Before starting her PhD studies, Kikee worked over two years as a Research Assistant in Namgyal Institute of Tibetology, Gangtok (India). The institute was founded in 1950 by the last king of Sikkim for the preservation of the local culture. At the institute, Kikee was involved in various projects including the transcription, translation, and transmission of oral histories and proverbs. “My main work consisted of translating and analysing the origin and usage of these proverbs and idioms. The project, Sikkim's Proverbs and Sayings, has been my main contribution, we have collected over 290 proverbs.” Kikee has also assisted in the production of ethnographic documentaries.

Kikee aims to create awareness through her research. “While I was working at the Institute of Tibetology, my ambition was to make proverbs available for younger generations who are losing the language. Amongst our community, we joke that if we do not talk in our language nor preserve the culture now, then we will soon be showed in museums. The younger generations are inclined to speak English or wear T-shirts and jeans.  For me, I would rather wear my traditional attire every day. I want to create awareness that my culture is rich and unique. I feel that we are culturally-spiritually rich and even so rich that we do not understand how do use this resource. “

Starring in a feature film

Kikee used to support her college studies with a bit of modelling and production of video-albums. Through this, she gained popularity in Sikkim. This lead director Dawa Lepcha to approach her with the offer of starring in the new feature film “Dohkbu – the Keeper” . “The topic of the movie intrigued me as it is a story of a god-entity which directly links to my own research. I also have a lot of respect for Dawa Lepcha as he is very hardworking, humble and kind-hearted person and a big inspiration to me.”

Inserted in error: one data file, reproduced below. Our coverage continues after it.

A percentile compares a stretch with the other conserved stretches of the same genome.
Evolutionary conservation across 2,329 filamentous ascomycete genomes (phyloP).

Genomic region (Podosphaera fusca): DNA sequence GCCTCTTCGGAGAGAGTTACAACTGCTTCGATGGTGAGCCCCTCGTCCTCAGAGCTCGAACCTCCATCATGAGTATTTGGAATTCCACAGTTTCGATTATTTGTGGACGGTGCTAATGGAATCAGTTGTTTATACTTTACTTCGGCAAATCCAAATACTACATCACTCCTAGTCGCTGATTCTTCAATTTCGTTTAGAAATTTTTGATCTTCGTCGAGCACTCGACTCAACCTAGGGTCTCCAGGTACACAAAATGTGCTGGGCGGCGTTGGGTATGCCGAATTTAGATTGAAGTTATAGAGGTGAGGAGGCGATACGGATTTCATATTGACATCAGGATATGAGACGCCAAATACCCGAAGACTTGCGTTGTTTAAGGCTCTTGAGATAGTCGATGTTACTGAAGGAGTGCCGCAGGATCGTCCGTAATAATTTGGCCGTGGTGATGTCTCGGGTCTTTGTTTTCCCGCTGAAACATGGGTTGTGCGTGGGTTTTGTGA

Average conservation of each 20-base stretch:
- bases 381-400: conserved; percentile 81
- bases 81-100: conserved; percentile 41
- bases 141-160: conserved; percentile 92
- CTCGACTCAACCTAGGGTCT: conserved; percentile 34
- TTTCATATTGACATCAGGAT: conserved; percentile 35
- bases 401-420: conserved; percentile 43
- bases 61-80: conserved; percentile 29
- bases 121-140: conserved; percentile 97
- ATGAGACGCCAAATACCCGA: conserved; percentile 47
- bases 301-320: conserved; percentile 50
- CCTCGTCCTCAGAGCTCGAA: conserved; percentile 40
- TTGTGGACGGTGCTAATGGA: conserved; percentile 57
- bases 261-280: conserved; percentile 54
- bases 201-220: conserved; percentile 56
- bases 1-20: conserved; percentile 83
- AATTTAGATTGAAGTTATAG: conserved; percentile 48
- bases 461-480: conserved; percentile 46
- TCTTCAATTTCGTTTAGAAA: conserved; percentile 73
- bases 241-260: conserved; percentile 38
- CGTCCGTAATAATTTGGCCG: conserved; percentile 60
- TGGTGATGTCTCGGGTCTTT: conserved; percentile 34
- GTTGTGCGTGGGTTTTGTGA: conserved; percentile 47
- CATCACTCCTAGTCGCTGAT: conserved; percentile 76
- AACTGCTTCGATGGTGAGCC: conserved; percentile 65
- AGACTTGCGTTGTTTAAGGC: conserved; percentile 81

The movie plot revolves around an ethnographic researcher who gets lost in the wild and is protected by a nature spirit called “Dhokbu” (“Keeper”). The movie was initially meant for local audiences but has now been submitted to many international festivals. The movie was recently praised at International Cult Film Festival with “outstanding performance” in best cinematography, best director, and sound design. The movie will be screened at the Estonian National Museum this Friday, 16.06.17. Kikee and Dawa will be sharing their comments and there is no entrance fee.

What awaits in the future?

People are often puzzled about Kikee’s background. “I am asked; how can a glamorous film actress be involved in boring and mysterious PhD research.” Therefore, Kikee breaks two sets of stereotypes. First, that PhD researchers are serious and dull people wearing glasses and second, that all actresses are shallow and dumb. 

Keeping in mind these two different interests and potential career paths, what has Kikee in mind for the future?

“Uncertainty is the best thing in life. The whole world opened to me through Estonia, you know. I wake up in the morning and I cannot believe that I am here. We do not know where life can take us if we have the courage to follow it. That is the beauty of life. We tend to concern ourselves too much with the future and forget to enjoy the present. If you work hard then the roads will open for you.”  

Written by Mart Veliste, 13.06.17